Less is known of the fourth child of the Brazees, Adelaide Victoria, born in 1839. On 24 November 1863 she married Charles W. Parker. By summer 1870 she was living with her parents at Mulberry Park with 3 daughters: Isabella (1865), Mary (1866) and Henrietta (July 1869). In Perry County in April 1876 she and Henderson Marquiss Huff obtained a license to marry. He was a son of William and Margaret Davis Huff, and a grandson of Acquilla Huff after whom Huff Township in Spencer County is named. In the spring of 1876 he and Victoria's brother, Hiram, purchased the Cannelton Reporter, Huff as editor. They sold to Will Underwood and William E. Knight in June 1877. The Huffs moved to Huff Township where 2 daughters are listed in the 1880 census: Corine (1877) and Frances (April 1880); Corine died in November 1900. Nothing further is known of these Huffs nor of the 3 Parker daughters.

Hiram Osborne Brazee (30 January 1846) is noted above as co-owner of the Cannelton Reporter in 1876-1877. He married Fannie M. Simpson (27 November 1854, Ohio) who had been residing in Hancock County with her mother and step-father, Nancy V. Hukill House and John Joseph House. Hiram spent most of his adult life at Memphis, Tenn., employed as a steamboat operator and inspector, earning the title of Captain. Fanny M. Brazee died there on 13 February 1889 and was buried in Greathouse Cemetery west of New Chapel in the Troy Bend section of Hancock County; her mother died 4 years later on 28 May 1893 and was also buried there. Hiram died at Gallatin, Tenn., on 16 February 1907; he was buried in the Brazee family vault. One daughter, Mary E., was placed under the guardianship of Hiram's niece, Mrs. Jennie Brazee Goetmann, after his death.

Albert G. Brazee (30 August 1843) did not marry. In 1900 he was living with his brother Samuel, his occupation that of Saw Dresser in a sawmill. He died on 4 August 1903 and was buried in the family vault.

William Z. T. (30 July 1847)-- Nothing further could be learned of him until his death on 12 November 1904; he was buried in the family vault.

Merrill A. Brazee (23 February 1852) resided at Mulberry Park until after 1904. On 18 November 1874 he married Ella Long (27 May 1853, Cannelton), a daughter of Scott and Nancy Long. On 7 May 1877 he placed this announcement in the Cannelton Enquirer & Reporter:

"You are all invited to call at Mulberry Park tomorrow for a nice plate of ice cream, a glass of wine or lemonade, and some fine cake, and other confections. It will be open permanently after that date, and all those in quest of a quiet place for a few hours recreation will find this a pleasant locality."

In the mid-1890s he delayed the opening of "the back road between Cannelton and Tell City"(approximately today's Highway #66) for 3 years by refusing to allow it to cross the east end of the Brazee farm. Finally in December 1896 he took down his fences and the road has been in use ever since.

Merrill and Ella Brazee were parents of 6 children, 5 of them here identified.

1.) Jenny J. (16 June 1877) on 2 January 1901 married John E. Goetmann (March 1878, Germany), son of George Edward and Louise Bohne Goetmann, immigrants to the United States in 1883. They resided in a home on the east end of the Brazee farm near the present McDonald's Restaurant. Their first-born, William Allen (11 November 1901) died at 2 years of age on 4 March 1904 and was buried in Cliff Cemetery.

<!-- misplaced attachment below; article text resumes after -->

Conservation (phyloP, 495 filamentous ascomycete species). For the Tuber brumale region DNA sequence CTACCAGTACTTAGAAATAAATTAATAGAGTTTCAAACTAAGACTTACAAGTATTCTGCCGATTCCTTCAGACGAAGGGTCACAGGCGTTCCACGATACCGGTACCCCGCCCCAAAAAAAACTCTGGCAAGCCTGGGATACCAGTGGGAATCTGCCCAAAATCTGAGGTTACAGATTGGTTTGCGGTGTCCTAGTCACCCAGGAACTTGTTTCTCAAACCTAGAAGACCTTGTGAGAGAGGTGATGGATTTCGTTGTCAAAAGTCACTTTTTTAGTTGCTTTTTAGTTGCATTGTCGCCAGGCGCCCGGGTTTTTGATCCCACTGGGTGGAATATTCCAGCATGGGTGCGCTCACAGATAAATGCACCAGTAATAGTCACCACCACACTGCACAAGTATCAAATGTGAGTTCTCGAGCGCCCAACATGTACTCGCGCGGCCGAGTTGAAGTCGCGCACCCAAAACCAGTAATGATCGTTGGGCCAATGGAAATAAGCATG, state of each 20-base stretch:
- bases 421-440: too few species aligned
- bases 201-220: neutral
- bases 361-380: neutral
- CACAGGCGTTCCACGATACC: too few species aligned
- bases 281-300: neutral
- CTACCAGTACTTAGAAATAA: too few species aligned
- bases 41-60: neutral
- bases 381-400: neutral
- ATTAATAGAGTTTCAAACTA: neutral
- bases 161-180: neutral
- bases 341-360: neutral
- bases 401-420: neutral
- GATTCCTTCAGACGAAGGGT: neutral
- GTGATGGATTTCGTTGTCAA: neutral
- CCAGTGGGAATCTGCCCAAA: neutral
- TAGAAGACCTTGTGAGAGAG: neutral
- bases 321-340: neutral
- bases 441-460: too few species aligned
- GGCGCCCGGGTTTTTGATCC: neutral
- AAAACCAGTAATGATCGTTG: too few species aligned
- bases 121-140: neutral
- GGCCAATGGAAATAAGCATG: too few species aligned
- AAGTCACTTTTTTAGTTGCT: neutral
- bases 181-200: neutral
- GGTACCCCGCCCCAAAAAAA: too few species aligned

Hiram E. Goetmann (11 August 1904) resided in Detroit, MI, a milk-salesman in 1928. His first wife is not here identified. On 27 August 1928 in Perry County he married Viola N. Clark (15 July 1906, Brookfield, MO), a school-teacher. He was in Chattanooga, Tenn., in 1948. Anna Ella Goetman (11 January 1912) on 28 December 1932 married Virgil Nash (18 December 1907, Tell City), son of Henry P. and Sarah Davis Nash; they resided on a farm in northern Troy Township and reared a family. Of John and Jemy Goetmann's son, Hardin, and daughter, Mrs. Thelma Enochs, nothing further is here known. Jenny died on 14 December 1948, John in 1956.

2.) The second known child of Merrill and Ella Brazee, Emma (March 1882), 10 April 1901 married Oscar W. Reif (June 1878, Tell City), son of Charels W. and Lillie Seim Reif. Two daughters, Emilia (19 October 1904) and Doris (18 January 1914) apparently did not survive their mother. She died at San Antonio, TX, on 13 May 1954.

3.) Florence Brazee (December 1884) married Barney Simonton; they were residing in Memphis, Tenn., in 1948 and 1954.

4. & 5.) On 19 June 1890 twins were born to Merrill and Ella Brazee. Only Mary E. survived and married a Chaffee; they were residing in Brunswick, Tenn., in 1948 and 1954. Merrill M., the twin son, died before 1900.

The 9th and youngest child of Henry P. and Mary E. Brazee, Samuel Akins, was born 20 April 1854. On 25 December 1879 he married Bessie A. Payne (8 January 1857), daughter of Robert and Nancy Payne, a grocer in Cannelton. She was the first child to be christened in St. Luke's Church at Cannelton shortly after the Episcopal Church assumed ownership of the now historic structure. Bessie Payne was a school-teacher in Cannelton in 1876-77, Bessie Brazee in 1879-80. They had no children, residing on the Brazee estate as farmers. Samuel died 8 July 1933, Bessie on 22 September 1943. Both were buried in Cliff Cemetery.